DreaMed Diabetes uses ML to assess optimal insulin dosages for improved glucose control. Its DreaMed Advisor analyses daily patient data that is sent to it on the cloud via a mobile phone. Data includes glucose readings (from sensor or fingerstick blood glucose measurements), insulin dosing records and carbohydrate intake.

DreaMed Advisor delivers patient-specific insulin treatment plans.

Source: DreaMed Diabetes

Advisor then uses ML and adaptive technology to “continuously learn and get to know each individual – their unique habits, needs and specific glucose data”, says the Israel-based company.

The system automatically adjusts and recommends the correct insulin treatment for each individual in real time. So, allowing people with diabetes to get fast and accurate insulin adjustments on the go. Doctors also have more meaningful discussions with patients during their visits, rather than spending time looking at charts.

Eyes on the prize

Investors also see the potential where healthcare benefits from ML-led therapeutics intersect with profitability.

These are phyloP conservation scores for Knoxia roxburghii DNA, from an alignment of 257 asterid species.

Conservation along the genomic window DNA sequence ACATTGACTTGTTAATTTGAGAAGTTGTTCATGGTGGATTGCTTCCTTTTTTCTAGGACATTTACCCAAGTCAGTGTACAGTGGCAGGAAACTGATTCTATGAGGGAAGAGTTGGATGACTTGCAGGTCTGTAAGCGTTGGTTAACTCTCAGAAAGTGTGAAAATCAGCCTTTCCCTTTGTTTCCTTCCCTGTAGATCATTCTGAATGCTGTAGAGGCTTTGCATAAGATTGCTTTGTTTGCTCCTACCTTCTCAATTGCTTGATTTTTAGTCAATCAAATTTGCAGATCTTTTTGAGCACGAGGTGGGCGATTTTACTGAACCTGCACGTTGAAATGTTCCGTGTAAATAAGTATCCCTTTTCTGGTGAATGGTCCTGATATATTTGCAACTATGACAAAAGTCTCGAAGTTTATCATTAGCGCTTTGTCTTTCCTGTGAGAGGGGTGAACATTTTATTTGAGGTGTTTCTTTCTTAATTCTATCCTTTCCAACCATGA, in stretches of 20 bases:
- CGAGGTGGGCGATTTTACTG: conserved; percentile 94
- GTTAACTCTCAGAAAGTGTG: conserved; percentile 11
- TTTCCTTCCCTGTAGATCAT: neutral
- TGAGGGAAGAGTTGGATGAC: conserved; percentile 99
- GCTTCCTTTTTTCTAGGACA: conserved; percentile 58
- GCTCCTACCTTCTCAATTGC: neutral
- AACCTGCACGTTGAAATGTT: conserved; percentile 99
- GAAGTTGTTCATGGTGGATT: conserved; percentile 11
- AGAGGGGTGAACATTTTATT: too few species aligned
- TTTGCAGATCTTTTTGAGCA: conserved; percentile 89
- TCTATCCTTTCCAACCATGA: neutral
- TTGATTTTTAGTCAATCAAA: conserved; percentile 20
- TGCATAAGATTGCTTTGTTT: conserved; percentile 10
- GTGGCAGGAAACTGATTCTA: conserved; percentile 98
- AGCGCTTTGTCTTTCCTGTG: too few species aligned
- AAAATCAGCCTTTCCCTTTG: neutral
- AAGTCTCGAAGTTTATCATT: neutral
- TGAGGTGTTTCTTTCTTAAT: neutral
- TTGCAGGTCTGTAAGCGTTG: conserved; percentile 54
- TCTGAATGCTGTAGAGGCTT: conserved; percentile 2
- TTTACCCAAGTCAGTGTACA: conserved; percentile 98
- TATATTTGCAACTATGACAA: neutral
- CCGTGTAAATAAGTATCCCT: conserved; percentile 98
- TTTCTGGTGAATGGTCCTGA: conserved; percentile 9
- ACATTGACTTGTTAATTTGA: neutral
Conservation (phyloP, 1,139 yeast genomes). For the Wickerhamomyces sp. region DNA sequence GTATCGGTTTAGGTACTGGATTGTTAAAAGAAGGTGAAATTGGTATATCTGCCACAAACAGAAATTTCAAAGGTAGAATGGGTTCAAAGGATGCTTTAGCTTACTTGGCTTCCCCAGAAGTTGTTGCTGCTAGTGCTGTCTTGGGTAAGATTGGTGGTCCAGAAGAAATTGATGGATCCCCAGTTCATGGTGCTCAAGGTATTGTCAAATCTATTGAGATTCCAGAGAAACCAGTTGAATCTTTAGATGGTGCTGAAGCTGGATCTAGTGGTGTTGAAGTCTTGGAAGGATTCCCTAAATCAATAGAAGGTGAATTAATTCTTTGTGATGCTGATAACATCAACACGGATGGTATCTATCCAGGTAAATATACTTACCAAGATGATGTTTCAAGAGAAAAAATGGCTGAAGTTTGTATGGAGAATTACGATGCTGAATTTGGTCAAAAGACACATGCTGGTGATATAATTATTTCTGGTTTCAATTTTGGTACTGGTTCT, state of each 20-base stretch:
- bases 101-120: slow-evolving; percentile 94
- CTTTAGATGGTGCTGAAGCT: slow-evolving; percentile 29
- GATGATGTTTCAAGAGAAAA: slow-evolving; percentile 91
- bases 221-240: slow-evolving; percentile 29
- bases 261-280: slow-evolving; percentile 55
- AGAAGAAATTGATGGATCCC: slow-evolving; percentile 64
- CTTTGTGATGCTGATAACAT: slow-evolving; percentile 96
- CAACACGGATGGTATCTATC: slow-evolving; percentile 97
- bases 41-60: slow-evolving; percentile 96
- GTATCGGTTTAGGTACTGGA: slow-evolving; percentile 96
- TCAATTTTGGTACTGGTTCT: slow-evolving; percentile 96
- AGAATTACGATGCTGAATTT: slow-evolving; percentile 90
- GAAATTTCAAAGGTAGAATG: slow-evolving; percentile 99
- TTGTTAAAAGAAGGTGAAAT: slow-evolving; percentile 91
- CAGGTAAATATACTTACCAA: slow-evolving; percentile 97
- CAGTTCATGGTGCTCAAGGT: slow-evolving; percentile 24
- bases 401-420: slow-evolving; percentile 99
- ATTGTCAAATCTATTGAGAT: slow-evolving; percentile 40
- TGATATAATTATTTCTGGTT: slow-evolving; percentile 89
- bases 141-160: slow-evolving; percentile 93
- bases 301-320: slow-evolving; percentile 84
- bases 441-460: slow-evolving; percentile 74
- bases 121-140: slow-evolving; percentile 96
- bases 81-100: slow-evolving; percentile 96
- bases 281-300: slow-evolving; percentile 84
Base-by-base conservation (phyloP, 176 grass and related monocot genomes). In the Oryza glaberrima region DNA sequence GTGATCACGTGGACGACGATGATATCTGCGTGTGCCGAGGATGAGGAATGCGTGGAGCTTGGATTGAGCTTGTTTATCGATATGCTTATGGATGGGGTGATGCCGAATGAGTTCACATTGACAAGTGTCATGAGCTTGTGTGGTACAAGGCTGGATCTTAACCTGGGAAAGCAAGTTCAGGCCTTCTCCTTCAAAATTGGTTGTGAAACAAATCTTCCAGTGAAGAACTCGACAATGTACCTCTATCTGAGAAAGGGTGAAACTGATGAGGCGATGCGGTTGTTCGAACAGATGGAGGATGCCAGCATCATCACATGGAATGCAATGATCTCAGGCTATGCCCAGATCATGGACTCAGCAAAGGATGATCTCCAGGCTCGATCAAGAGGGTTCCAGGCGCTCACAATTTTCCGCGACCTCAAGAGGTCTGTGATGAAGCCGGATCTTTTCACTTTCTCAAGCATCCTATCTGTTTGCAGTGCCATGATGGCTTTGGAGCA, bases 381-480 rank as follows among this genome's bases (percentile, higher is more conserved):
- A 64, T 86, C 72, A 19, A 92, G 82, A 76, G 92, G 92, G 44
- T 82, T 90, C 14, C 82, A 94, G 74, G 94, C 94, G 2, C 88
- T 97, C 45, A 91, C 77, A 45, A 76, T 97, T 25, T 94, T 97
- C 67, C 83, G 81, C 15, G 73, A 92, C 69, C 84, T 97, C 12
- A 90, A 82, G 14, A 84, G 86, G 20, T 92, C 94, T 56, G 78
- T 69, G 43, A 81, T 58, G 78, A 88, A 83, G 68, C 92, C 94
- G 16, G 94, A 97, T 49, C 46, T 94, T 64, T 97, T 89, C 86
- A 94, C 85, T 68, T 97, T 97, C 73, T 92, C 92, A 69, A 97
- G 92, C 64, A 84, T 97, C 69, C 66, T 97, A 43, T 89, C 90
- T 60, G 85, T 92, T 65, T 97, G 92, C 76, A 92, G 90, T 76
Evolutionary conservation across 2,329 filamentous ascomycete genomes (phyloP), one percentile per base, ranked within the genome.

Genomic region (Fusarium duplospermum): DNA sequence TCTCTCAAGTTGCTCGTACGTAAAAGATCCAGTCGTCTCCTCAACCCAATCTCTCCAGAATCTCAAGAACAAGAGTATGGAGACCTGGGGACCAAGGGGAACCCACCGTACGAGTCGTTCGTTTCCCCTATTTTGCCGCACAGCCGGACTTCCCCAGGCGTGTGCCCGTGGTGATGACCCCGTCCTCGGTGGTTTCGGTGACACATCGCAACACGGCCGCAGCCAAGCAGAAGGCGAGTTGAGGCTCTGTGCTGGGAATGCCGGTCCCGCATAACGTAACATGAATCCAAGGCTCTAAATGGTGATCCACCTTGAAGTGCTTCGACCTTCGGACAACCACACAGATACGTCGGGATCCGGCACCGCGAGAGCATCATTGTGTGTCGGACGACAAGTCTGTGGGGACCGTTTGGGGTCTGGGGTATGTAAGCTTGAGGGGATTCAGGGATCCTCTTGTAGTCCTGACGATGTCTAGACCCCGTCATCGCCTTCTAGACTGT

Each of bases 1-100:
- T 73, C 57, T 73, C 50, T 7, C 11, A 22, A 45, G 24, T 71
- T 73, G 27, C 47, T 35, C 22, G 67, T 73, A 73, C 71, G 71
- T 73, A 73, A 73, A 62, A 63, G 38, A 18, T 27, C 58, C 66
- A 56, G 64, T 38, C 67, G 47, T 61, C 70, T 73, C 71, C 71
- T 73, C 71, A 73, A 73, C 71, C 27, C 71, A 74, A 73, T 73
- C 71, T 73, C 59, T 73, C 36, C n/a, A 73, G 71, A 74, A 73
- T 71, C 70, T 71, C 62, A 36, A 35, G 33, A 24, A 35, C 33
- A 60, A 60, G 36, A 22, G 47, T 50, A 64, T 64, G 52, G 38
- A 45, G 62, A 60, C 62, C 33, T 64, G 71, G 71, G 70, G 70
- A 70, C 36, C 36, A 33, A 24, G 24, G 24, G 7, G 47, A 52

Not surprisingly, they have poured US$3.6 billion into some 480 deals with healthcare AI startups in the last five years, according to CBInsights’ May 2018 report.

CBInsights also highlighted 11 diabetes-specific ventures. For example, WellDoc has received some US$65 million in funds from Johnson & Johnson Innovation, Merck Global Health Innovation Fund and Samsung Ventures.

Elcelyx Therapeutics has raised one of the highest levels of funding — US$89.9 million — from backers such as Kleiner Perkins Caufield & Byers and Morgenthaler Ventures. The California-based company, boasts a delayed-release, gut-sensory version of metformin, a glucose-lowering drug.

Best care: disciplined choices